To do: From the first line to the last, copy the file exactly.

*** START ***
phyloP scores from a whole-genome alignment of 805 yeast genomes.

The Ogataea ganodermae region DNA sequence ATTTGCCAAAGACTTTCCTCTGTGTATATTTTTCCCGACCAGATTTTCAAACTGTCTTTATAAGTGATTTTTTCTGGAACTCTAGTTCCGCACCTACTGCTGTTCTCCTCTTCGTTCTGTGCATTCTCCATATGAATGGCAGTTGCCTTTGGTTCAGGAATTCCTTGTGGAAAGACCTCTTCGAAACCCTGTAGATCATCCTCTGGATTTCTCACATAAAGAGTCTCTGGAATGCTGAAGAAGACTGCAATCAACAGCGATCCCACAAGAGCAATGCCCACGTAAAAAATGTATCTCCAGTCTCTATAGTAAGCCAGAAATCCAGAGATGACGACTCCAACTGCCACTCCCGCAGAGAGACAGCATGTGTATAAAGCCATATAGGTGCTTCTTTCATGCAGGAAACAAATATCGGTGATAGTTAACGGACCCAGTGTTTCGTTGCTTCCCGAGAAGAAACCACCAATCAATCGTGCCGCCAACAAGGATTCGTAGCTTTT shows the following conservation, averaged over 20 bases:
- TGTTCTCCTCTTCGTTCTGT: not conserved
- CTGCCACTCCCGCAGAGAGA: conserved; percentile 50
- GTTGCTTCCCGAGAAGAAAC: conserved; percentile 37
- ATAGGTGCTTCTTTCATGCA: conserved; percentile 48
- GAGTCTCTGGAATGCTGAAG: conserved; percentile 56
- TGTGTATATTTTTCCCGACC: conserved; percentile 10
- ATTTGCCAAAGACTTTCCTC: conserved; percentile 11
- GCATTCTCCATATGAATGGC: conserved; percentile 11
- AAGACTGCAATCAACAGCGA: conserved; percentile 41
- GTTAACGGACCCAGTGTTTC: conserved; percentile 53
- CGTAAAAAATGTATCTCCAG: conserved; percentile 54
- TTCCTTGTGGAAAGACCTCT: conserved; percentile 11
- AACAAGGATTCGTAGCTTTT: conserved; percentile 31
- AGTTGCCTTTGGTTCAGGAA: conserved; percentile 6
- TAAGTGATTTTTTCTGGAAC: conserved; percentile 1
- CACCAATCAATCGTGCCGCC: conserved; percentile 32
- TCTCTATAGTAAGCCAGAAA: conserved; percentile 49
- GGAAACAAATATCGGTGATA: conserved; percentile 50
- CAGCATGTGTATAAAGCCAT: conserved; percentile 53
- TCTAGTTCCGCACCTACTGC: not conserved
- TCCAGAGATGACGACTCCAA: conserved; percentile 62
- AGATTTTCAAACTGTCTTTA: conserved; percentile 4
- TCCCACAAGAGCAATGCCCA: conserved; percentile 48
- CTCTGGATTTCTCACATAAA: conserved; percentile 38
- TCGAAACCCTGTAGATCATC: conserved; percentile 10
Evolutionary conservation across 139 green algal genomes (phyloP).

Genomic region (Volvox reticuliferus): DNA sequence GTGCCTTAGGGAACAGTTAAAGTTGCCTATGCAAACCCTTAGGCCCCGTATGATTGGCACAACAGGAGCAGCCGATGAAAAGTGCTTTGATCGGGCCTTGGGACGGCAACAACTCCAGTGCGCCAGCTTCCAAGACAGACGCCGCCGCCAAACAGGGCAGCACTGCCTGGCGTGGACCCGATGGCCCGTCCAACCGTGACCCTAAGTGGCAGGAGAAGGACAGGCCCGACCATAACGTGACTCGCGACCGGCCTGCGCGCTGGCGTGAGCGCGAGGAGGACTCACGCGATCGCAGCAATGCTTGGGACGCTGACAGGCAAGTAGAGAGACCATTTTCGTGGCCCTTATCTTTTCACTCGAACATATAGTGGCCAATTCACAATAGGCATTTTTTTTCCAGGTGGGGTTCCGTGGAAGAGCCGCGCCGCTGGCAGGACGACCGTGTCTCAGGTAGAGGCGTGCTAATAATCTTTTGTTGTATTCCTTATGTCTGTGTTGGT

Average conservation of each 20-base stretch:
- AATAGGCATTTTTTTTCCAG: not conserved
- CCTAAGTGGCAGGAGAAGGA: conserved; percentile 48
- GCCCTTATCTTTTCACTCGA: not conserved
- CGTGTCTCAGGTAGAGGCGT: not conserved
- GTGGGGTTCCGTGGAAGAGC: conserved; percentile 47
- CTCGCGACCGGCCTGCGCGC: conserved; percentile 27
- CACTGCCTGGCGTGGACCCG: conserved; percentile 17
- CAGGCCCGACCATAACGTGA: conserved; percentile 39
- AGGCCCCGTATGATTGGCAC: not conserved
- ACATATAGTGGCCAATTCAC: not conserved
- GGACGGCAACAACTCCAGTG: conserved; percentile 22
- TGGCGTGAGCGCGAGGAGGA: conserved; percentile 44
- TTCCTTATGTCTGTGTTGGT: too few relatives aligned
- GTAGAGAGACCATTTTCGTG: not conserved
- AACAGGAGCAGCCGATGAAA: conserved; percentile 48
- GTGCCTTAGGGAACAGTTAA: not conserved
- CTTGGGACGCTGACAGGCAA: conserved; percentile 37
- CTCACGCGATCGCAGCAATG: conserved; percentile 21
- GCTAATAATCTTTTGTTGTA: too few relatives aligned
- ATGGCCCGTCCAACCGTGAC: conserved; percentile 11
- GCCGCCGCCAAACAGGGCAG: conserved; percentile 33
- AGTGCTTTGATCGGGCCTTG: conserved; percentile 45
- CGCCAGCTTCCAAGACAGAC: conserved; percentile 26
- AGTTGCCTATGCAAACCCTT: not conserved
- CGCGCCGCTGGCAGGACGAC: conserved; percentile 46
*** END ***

phyloP scores from a whole-genome alignment of 805 yeast genomes.

The Ogataea ganodermae region DNA sequence ATTTGCCAAAGACTTTCCTCTGTGTATATTTTTCCCGACCAGATTTTCAAACTGTCTTTATAAGTGATTTTTTCTGGAACTCTAGTTCCGCACCTACTGCTGTTCTCCTCTTCGTTCTGTGCATTCTCCATATGAATGGCAGTTGCCTTTGGTTCAGGAATTCCTTGTGGAAAGACCTCTTCGAAACCCTGTAGATCATCCTCTGGATTTCTCACATAAAGAGTCTCTGGAATGCTGAAGAAGACTGCAATCAACAGCGATCCCACAAGAGCAATGCCCACGTAAAAAATGTATCTCCAGTCTCTATAGTAAGCCAGAAATCCAGAGATGACGACTCCAACTGCCACTCCCGCAGAGAGACAGCATGTGTATAAAGCCATATAGGTGCTTCTTTCATGCAGGAAACAAATATCGGTGATAGTTAACGGACCCAGTGTTTCGTTGCTTCCCGAGAAGAAACCACCAATCAATCGTGCCGCCAACAAGGATTCGTAGCTTTT shows the following conservation, averaged over 20 bases:
- TGTTCTCCTCTTCGTTCTGT: not conserved
- CTGCCACTCCCGCAGAGAGA: conserved; percentile 50
- GTTGCTTCCCGAGAAGAAAC: conserved; percentile 37
- ATAGGTGCTTCTTTCATGCA: conserved; percentile 48
- GAGTCTCTGGAATGCTGAAG: conserved; percentile 56
- TGTGTATATTTTTCCCGACC: conserved; percentile 10
- ATTTGCCAAAGACTTTCCTC: conserved; percentile 11
- GCATTCTCCATATGAATGGC: conserved; percentile 11
- AAGACTGCAATCAACAGCGA: conserved; percentile 41
- GTTAACGGACCCAGTGTTTC: conserved; percentile 53
- CGTAAAAAATGTATCTCCAG: conserved; percentile 54
- TTCCTTGTGGAAAGACCTCT: conserved; percentile 11
- AACAAGGATTCGTAGCTTTT: conserved; percentile 31
- AGTTGCCTTTGGTTCAGGAA: conserved; percentile 6
- TAAGTGATTTTTTCTGGAAC: conserved; percentile 1
- CACCAATCAATCGTGCCGCC: conserved; percentile 32
- TCTCTATAGTAAGCCAGAAA: conserved; percentile 49
- GGAAACAAATATCGGTGATA: conserved; percentile 50
- CAGCATGTGTATAAAGCCAT: conserved; percentile 53
- TCTAGTTCCGCACCTACTGC: not conserved
- TCCAGAGATGACGACTCCAA: conserved; percentile 62
- AGATTTTCAAACTGTCTTTA: conserved; percentile 4
- TCCCACAAGAGCAATGCCCA: conserved; percentile 48
- CTCTGGATTTCTCACATAAA: conserved; percentile 38
- TCGAAACCCTGTAGATCATC: conserved; percentile 10
Evolutionary conservation across 139 green algal genomes (phyloP).

Genomic region (Volvox reticuliferus): DNA sequence GTGCCTTAGGGAACAGTTAAAGTTGCCTATGCAAACCCTTAGGCCCCGTATGATTGGCACAACAGGAGCAGCCGATGAAAAGTGCTTTGATCGGGCCTTGGGACGGCAACAACTCCAGTGCGCCAGCTTCCAAGACAGACGCCGCCGCCAAACAGGGCAGCACTGCCTGGCGTGGACCCGATGGCCCGTCCAACCGTGACCCTAAGTGGCAGGAGAAGGACAGGCCCGACCATAACGTGACTCGCGACCGGCCTGCGCGCTGGCGTGAGCGCGAGGAGGACTCACGCGATCGCAGCAATGCTTGGGACGCTGACAGGCAAGTAGAGAGACCATTTTCGTGGCCCTTATCTTTTCACTCGAACATATAGTGGCCAATTCACAATAGGCATTTTTTTTCCAGGTGGGGTTCCGTGGAAGAGCCGCGCCGCTGGCAGGACGACCGTGTCTCAGGTAGAGGCGTGCTAATAATCTTTTGTTGTATTCCTTATGTCTGTGTTGGT

Average conservation of each 20-base stretch:
- AATAGGCATTTTTTTTCCAG: not conserved
- CCTAAGTGGCAGGAGAAGGA: conserved; percentile 48
- GCCCTTATCTTTTCACTCGA: not conserved
- CGTGTCTCAGGTAGAGGCGT: not conserved
- GTGGGGTTCCGTGGAAGAGC: conserved; percentile 47
- CTCGCGACCGGCCTGCGCGC: conserved; percentile 27
- CACTGCCTGGCGTGGACCCG: conserved; percentile 17
- CAGGCCCGACCATAACGTGA: conserved; percentile 39
- AGGCCCCGTATGATTGGCAC: not conserved
- ACATATAGTGGCCAATTCAC: not conserved
- GGACGGCAACAACTCCAGTG: conserved; percentile 22
- TGGCGTGAGCGCGAGGAGGA: conserved; percentile 44
- TTCCTTATGTCTGTGTTGGT: too few relatives aligned
- GTAGAGAGACCATTTTCGTG: not conserved
- AACAGGAGCAGCCGATGAAA: conserved; percentile 48
- GTGCCTTAGGGAACAGTTAA: not conserved
- CTTGGGACGCTGACAGGCAA: conserved; percentile 37
- CTCACGCGATCGCAGCAATG: conserved; percentile 21
- GCTAATAATCTTTTGTTGTA: too few relatives aligned
- ATGGCCCGTCCAACCGTGAC: conserved; percentile 11
- GCCGCCGCCAAACAGGGCAG: conserved; percentile 33
- AGTGCTTTGATCGGGCCTTG: conserved; percentile 45
- CGCCAGCTTCCAAGACAGAC: conserved; percentile 26
- AGTTGCCTATGCAAACCCTT: not conserved
- CGCGCCGCTGGCAGGACGAC: conserved; percentile 46